June 24, 2018
Politics Latest News | Poll Questions | Lone Star Ticks | Foraging | Bangor Pride

House passes, but Senate rejects DHHS budget

Pat Wellenbach | AP
Pat Wellenbach | AP
Maine Reps. David Webster, D-Freeport, and Margaret Rotundo, D-Lewiston, pore over documents during a work session at the legislature's Appropriations Committee at the State House in Augusta, Maine, on Monday, June 6, 2011.
By Eric Russell, BDN Staff

AUGUSTA, Maine — Senate Democrats late Thursday blocked passage of a supplemental budget for the Department of Health and Human Service just hours after their counterparts in the House approved it.

The compromise budget bill, LD 1816, cuts approximately $120 million from the current fiscal year DHHS budget through a combination of changes to MaineCare eligibility and shifting funds from various accounts. It also includes an additional several million in savings across state government that were identified by a budget streamlining committee last fall.

The House vote was 109-27, well above the two-thirds majority needed for the budget to go into effect immediately.

When it came to the Senate, though, only three Democrats voted in favor, leaving the final tally well below the two-thirds threshold.

“I’m stunned,” said Sen. Richard Rosen, R-Bucksport, the Senate chair of the Appropriations Committee. “We were promised by [Democratic] leadership that they would deliver the votes.”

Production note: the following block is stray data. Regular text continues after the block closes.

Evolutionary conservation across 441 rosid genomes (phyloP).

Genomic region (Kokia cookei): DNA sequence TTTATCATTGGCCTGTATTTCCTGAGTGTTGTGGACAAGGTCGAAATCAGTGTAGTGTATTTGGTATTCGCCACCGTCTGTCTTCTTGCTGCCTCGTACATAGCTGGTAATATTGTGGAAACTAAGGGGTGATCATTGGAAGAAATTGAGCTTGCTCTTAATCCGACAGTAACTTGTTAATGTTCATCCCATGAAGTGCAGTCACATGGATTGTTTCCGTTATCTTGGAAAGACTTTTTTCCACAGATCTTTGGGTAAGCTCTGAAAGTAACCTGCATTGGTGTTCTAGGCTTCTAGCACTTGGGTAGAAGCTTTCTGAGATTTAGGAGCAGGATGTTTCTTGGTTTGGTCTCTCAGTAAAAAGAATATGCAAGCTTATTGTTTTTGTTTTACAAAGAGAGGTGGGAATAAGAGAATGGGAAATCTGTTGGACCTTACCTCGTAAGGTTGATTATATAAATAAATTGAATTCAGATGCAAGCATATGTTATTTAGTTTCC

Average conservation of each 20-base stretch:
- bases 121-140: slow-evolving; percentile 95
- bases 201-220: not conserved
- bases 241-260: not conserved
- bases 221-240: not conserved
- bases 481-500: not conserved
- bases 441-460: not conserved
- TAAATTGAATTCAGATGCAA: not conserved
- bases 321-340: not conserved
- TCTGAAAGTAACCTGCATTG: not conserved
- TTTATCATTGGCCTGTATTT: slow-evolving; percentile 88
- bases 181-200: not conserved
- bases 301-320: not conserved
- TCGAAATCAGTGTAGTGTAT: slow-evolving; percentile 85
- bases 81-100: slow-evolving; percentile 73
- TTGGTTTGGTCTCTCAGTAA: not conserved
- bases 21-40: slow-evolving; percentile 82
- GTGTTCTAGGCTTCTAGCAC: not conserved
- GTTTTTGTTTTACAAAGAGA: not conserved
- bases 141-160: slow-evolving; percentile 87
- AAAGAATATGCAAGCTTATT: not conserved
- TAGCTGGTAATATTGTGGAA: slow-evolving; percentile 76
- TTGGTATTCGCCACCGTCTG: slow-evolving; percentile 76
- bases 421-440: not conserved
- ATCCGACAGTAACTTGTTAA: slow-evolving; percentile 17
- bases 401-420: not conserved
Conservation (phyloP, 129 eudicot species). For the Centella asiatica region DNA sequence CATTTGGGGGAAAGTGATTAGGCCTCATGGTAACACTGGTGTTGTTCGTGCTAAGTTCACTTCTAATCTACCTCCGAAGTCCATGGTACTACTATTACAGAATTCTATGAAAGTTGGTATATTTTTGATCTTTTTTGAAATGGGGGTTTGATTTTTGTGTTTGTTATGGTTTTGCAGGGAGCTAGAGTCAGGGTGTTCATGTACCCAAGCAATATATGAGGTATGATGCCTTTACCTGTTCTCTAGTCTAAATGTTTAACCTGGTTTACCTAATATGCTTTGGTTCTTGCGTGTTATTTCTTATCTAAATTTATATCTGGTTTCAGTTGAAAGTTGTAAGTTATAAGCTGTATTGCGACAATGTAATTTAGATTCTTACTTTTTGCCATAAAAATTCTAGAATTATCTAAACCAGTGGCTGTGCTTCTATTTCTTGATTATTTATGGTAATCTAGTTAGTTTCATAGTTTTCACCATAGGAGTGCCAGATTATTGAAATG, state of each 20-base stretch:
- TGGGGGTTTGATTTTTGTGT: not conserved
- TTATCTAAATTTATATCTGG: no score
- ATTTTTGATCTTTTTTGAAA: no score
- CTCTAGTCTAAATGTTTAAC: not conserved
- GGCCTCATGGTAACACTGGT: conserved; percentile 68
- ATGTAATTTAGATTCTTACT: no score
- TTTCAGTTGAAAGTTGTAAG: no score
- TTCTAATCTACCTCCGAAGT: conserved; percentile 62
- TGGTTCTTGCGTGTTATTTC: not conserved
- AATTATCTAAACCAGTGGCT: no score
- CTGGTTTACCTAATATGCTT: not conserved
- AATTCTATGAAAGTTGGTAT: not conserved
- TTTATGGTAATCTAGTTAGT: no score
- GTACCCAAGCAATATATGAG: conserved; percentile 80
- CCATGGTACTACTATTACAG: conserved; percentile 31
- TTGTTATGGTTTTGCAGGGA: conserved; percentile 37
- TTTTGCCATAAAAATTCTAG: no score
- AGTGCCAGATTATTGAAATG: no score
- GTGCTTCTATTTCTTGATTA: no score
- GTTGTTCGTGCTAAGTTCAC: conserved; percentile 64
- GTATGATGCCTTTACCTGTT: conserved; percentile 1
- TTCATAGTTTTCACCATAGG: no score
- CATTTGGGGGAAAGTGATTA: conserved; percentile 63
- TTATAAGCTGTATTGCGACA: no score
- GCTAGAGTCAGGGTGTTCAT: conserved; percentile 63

Senate President Kevin Raye of Perry said the Democrats were obstructing the process.

Sen. Phil Bartlett, D-Gorham, said he and other Senate Democrats have reservations about a budget moving so quickly.

“We want to make sure we’re putting Maine people first,” he said. “We don’t want to pass a budget that creates winners and losers.”

The Senate is expected to revisit the budget bill next Tuesday.

Earlier in the day on Thursday, the House passed the budget with a last-minute amendment.

Rep. Patrick Flood, R-Winthrop, the House chair of the Appropriations Committee and one of the main brokers of the budget compromise, said Thursday there was “no joy in discussion of or passage of LD 1816.”

But he also pointed out that the budget committee passed the bill unanimously, a reflection of the great lengths its members went to compromise.

Rep. Peggy Rotundo of Lewiston, the lead Democrat on Appropriations, stressed that the compromise “is not a Democratic budget,” but said it was important to pass it anyway.

“We come to this agreement with great concern and pause,” she said. “However, we believe this budget allows us to keep the lights on, pay providers and continue to provide access to health care for many who wouldn’t have it under the governor’s original proposal.”

In December, Gov. Paul LePage released his plan to trim $220 million from DHHS in 2012 and 2013. That initial plan included stronger structural changes to MaineCare that would have removed an estimated 65,000 Mainers from government-funded health care.

Appropriations Committee members rejected some items in the governor’s budget and worked for weeks to find alternatives.